Finding a pet-friendly apartment is every pet parent's dream! Property managers who rent out pet-friendly apartments have specific pet policies for the apartment. In addition, landlords can charge you a pet deposit or pet fees, depending on the state you live in. Here’s everything you need to know about different pet policies!

What are pet deposits?

A pet deposit is a payment made to the landlord to cover any damages to the property caused by a pet. It’s a requirement before signing the lease. It is similar to a security deposit. The property manager must return the pet deposit once the lease ends, just like a security deposit. They can, however, keep a partial or complete sum of the pet deposit if they find any pet-related damages to the property.

A pet deposit can cost anywhere between $200-$500. Property managers set a price based on the type of pet, size of pet, and property value. Some state and local laws set an upper limit for a pet deposit. Make sure you check the laws for your state!

[Note: Property managers cannot charge a pet deposit for service animals under Fair Housing Act (FHA) Laws.] This is regardless of the landlord’s lease policies on pets.

How do I get my pet deposit back?

You will get a refund on your pet deposit unless there are damages caused to the property by your pet. Here’s how you can make sure to get a refund of your pet deposit:

  • Take pictures of the property before moving in, and make sure they are time-stamped.

  • Ask your property manager if the property has been fumigated to get rid of pests.

  • Keep track of any damages your pet might have caused to the property.

  • If your pet did not cause any damage, but the property manager still refuses to give it back, you can approach your local court for help.

What are pet fees?

A pet fee is a non-refundable fee that a tenant pays to the landlord to cover costs for pet-related damages. Aside from being non-refundable, it is similar to a pet deposit. It also costs the same as a pet deposit, i.e., anywhere between $200-$500.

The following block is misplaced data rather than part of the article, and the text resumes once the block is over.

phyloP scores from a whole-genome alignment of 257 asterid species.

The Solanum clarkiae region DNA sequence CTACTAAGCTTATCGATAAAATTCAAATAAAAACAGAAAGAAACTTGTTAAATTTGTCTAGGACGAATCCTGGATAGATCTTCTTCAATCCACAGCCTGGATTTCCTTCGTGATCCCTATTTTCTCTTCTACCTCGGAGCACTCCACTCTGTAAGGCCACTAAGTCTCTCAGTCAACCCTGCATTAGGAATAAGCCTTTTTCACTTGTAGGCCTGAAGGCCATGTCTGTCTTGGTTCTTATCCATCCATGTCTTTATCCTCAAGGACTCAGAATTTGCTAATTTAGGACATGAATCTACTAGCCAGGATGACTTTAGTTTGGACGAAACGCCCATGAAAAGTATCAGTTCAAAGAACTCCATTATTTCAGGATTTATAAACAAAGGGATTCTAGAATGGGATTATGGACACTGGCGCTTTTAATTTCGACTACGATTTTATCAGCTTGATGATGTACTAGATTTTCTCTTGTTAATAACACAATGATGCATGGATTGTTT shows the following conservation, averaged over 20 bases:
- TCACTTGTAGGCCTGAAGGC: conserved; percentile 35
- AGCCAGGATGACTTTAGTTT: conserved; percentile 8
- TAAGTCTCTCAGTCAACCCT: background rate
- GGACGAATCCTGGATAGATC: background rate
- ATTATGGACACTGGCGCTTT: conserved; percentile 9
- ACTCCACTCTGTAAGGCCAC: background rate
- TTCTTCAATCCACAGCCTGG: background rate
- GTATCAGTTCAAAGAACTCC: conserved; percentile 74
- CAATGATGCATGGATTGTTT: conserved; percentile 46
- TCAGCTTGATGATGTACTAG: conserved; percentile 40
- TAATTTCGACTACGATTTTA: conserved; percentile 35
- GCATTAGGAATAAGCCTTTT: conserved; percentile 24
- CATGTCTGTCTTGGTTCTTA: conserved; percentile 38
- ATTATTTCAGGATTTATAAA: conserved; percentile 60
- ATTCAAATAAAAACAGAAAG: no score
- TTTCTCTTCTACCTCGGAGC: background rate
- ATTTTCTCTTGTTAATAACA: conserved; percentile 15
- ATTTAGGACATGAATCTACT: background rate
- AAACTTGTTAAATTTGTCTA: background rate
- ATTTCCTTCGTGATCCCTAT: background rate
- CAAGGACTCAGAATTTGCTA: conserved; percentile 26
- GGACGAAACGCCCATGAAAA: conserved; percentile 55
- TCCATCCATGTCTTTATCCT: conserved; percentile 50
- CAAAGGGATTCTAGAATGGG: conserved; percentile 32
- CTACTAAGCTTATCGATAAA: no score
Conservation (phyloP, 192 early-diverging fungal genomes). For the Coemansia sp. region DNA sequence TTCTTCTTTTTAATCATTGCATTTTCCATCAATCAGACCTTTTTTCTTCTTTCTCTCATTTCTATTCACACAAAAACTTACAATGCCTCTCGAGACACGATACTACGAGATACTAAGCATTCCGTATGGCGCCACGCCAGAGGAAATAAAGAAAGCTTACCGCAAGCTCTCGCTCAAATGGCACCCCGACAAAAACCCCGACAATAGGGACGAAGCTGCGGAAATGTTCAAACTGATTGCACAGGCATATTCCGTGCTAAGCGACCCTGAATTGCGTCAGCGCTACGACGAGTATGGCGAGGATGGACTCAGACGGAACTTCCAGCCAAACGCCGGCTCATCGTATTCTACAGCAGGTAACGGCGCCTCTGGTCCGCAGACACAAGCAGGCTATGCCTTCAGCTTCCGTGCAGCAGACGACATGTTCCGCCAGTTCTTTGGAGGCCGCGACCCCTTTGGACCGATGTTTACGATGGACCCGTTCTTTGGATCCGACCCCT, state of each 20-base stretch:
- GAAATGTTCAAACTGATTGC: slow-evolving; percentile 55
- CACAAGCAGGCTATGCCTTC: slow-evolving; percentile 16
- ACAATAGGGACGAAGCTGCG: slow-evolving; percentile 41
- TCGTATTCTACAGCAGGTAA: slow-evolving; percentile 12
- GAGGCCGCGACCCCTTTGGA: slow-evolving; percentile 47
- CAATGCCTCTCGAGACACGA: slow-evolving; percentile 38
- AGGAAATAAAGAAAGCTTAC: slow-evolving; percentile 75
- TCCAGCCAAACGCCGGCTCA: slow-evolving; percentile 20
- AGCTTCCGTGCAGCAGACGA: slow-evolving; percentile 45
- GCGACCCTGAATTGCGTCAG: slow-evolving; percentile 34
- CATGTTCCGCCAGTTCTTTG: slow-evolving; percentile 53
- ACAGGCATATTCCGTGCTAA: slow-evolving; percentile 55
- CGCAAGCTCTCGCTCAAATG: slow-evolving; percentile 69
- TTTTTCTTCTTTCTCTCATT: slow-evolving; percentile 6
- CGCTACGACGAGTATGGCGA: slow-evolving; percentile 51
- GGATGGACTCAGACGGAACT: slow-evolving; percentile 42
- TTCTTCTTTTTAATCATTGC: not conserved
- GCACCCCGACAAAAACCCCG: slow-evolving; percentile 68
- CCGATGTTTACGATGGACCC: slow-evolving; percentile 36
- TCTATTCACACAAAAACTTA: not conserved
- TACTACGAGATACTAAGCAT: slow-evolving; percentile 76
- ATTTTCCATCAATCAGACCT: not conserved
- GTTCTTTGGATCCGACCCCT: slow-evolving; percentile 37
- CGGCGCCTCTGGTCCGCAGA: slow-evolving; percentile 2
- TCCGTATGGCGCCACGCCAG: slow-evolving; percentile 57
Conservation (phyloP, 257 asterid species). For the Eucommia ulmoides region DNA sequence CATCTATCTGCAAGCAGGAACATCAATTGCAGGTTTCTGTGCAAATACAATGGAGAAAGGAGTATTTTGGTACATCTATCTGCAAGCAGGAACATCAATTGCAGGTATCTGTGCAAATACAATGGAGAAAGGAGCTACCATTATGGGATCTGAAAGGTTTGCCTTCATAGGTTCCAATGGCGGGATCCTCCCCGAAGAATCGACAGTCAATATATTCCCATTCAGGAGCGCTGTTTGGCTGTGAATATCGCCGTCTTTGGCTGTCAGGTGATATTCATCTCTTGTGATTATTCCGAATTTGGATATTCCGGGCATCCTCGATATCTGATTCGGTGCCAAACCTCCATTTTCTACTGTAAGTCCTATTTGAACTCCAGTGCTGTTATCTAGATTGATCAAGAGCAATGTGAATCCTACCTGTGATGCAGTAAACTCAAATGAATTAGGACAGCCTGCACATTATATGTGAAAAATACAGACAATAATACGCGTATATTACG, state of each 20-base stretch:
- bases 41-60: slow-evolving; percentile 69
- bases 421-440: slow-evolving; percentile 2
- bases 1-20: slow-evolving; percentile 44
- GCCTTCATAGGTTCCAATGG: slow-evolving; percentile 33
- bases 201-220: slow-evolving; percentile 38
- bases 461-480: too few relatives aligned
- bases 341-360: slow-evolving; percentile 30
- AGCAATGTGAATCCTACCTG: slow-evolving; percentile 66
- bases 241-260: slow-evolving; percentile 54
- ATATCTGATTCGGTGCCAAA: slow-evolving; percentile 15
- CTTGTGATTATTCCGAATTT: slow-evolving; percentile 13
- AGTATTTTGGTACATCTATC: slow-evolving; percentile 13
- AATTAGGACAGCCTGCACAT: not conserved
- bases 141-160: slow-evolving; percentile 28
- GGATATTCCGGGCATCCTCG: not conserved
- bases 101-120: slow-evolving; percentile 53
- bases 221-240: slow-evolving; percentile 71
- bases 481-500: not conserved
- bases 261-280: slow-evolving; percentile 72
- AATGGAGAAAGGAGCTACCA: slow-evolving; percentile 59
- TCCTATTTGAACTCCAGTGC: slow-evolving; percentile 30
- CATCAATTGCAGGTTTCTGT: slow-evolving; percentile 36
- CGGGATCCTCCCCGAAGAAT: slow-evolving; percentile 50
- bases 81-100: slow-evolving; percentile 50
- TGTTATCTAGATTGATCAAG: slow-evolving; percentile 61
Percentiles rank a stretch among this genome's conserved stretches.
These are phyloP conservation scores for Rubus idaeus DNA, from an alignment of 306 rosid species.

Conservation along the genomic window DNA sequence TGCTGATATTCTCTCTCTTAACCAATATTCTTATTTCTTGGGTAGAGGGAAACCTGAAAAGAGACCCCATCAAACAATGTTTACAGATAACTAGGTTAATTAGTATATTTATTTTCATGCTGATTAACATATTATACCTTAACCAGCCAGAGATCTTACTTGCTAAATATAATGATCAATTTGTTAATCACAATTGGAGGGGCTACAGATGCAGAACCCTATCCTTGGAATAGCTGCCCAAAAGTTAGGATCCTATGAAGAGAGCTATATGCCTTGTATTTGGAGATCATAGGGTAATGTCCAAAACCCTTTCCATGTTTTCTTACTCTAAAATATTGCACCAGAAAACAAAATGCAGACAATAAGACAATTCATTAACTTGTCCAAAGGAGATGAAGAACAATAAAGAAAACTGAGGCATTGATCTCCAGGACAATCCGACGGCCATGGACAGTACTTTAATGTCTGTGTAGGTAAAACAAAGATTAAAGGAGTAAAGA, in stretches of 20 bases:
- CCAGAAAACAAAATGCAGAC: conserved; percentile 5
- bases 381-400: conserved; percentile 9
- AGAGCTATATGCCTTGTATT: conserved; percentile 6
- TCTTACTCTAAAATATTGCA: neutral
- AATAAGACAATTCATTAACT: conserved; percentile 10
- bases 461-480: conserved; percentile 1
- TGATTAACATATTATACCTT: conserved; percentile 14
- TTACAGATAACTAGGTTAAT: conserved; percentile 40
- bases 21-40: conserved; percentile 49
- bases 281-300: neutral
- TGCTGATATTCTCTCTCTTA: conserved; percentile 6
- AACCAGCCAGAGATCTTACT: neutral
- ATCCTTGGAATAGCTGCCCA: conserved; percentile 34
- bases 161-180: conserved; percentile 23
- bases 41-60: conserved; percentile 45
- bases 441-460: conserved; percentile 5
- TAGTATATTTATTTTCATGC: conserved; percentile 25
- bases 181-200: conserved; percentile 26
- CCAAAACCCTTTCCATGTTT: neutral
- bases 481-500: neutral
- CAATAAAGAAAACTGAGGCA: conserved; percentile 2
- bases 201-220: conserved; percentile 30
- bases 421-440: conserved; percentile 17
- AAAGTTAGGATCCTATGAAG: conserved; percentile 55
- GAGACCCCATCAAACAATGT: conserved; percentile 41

State laws prohibit property managers from using security deposits to cover pet-related damages when they charge pet fees. They must make use of pet fees to cover the repair costs.

If I have renters insurance, is a pet deposit still required?

Renters insurance is a great way to protect your money from any pet-related damages. Renter insurance policies cover liabilities if your pet bites someone or reimburses you if your pet damages the property.

However, the property manager can still charge you a pet deposit or pet fees if mentioned in the lease. You can always bargain the rate with your landlord if you have renters insurance.

What about pet rent?

Pet deposits and pet fees are one-time payments. Pet rent is an add-on fee to your monthly rent. Property managers charge pet rent to cover the cost of having pets on their property. This add-on fee is also not refundable. Property managers can charge anywhere between $50-$200 a month on pet rent.

If you're a pet parent living in a rental with your furry friend, make sure you’re well informed about the pet policies in your home. Be sure to always read the pet-related clauses in your lease, so you know what to do when any problem arises!